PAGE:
Confusion continues in the ongoing saga between Mitchelton-Scott and Manuela Fundación over the fate of the WorldTour team.
On Thursday, team owner Gerry Ryan dropped a bombshell, and backed out of a deal that was supposed to see the Spanish foundation take over the long-running Australian-backed team. Ryan abruptly cut off the agreement, promised that the team would remain Mitchelton-Scott for the remainder of 2020, and that riders and staffers would see a return to full wages when racing resumes in August.
In Spain, officials representing the foundation reacted with dismay, and insisted there is a confirmed deal that gives them control of the team.
Ex-pro Stefano Garzelli, who represented Spanish non-profit Manuela Fundación in negotiations with Mitchelton-Scott, said a signed contract with the team’s general manager Shayne Bannan confirms the Spanish takeover.
“I want to clarify everything as soon as possible,” Garzelli told Italian outlet Cicloweb.it on Friday. “My image is damaged, and so is the foundation’s. Ryan’s words were like a cold shower, and totally unjustified.”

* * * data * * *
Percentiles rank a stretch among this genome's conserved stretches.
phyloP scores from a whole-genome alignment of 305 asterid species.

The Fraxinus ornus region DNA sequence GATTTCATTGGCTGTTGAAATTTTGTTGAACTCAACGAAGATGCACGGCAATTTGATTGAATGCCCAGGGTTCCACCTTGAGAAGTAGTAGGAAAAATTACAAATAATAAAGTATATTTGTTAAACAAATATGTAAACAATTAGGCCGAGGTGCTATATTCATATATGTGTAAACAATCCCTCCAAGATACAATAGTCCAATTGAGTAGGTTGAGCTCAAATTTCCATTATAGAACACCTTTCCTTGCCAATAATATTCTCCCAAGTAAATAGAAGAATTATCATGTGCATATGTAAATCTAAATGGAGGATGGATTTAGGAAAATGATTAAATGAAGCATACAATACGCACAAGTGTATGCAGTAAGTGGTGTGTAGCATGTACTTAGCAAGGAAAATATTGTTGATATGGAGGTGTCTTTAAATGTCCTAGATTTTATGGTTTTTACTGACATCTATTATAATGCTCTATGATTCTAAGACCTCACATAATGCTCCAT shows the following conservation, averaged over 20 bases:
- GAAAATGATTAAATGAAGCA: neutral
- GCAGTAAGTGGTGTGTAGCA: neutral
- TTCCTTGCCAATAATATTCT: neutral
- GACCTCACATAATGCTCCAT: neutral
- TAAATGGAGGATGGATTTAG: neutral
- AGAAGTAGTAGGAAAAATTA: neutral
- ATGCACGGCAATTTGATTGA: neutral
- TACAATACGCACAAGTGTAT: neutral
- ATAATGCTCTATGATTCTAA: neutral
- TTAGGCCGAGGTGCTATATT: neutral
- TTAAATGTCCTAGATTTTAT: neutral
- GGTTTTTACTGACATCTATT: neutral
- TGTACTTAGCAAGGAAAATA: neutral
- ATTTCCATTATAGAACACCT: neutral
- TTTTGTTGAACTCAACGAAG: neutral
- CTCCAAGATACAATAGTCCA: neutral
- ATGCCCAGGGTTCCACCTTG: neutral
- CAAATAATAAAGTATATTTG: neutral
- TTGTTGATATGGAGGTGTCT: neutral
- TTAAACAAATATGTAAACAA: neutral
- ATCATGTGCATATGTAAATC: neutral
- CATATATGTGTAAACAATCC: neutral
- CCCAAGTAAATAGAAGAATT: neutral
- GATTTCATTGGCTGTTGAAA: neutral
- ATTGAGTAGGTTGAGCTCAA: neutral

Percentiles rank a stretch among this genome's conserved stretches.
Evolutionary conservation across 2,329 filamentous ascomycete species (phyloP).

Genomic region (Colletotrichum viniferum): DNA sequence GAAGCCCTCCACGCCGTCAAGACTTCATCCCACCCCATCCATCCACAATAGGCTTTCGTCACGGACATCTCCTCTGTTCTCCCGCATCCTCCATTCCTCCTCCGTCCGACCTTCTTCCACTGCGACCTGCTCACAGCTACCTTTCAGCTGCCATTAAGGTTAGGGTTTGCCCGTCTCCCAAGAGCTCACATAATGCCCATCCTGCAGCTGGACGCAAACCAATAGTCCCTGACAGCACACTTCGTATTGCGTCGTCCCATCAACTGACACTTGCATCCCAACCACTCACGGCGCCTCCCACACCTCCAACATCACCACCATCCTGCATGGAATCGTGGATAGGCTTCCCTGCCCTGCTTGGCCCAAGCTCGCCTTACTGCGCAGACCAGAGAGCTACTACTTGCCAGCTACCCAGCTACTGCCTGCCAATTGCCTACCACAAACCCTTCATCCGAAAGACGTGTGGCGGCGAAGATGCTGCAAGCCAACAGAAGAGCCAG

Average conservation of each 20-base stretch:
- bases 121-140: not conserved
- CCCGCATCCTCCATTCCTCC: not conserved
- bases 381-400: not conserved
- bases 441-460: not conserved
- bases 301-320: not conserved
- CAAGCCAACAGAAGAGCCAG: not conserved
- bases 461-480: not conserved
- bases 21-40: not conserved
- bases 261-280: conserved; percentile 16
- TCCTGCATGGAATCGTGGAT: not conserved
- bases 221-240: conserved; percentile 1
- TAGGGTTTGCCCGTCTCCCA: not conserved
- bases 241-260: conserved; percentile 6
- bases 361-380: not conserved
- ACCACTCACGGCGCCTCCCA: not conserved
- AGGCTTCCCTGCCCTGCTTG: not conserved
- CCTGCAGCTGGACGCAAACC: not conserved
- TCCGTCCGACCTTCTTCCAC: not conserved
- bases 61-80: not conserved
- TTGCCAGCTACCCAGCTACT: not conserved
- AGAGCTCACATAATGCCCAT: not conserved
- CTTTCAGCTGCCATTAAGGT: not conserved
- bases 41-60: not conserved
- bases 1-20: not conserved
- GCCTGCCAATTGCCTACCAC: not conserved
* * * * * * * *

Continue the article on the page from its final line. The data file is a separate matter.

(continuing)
According to Garzelli, the Spanish group signed a deal in early June with Bannan to buy the team’s license in 2021, and immediately take over sponsorship when racing resumed in late July. Garzelli said the agreement included buying out the Swiss-based holding company, which Garzelli said is controlled by Bannan, as well as the team’s infrastructure. Key jobs inside the organization, including Bannan’s and some other staffers and sport directors, were also guaranteed under conditions of the deal.
Garzelli said the foundation president, Spanish contractor Francisco Huertas, reached out to him this spring to hunt for an existing team that might be interested in a merger. Garzelli, who lives in Spain, heard through the grapevine that Mitchelton-Scott was in need of cash, and came in contact with Alvaro Crespi and Bannan, who both work as managers for Mitchelton-Scott. Garzelli said after a series of negotiations they agreed to a deal and signed papers on June 5.
“I personally carried out the negotiations, and it’s important that we clarify everything immediately,” Garzelli said. “Everything was done with transparency and clarity. Everyone involved is quite shocked. The fact remains that there is a signed contract, and we have everything we need to go ahead, and we intend to.”
There still has not been an official reaction from the foundation, and it’s unclear if the Spanish group will challenge the legality of the latest moves.
The news was seen as a boon for Spanish cycling, which once dominated European racing only to see Movistar as the nation’s lone WorldTour team. With Ryan’s abrupt reversal, however, it appears the Manuela project lasted less than a week.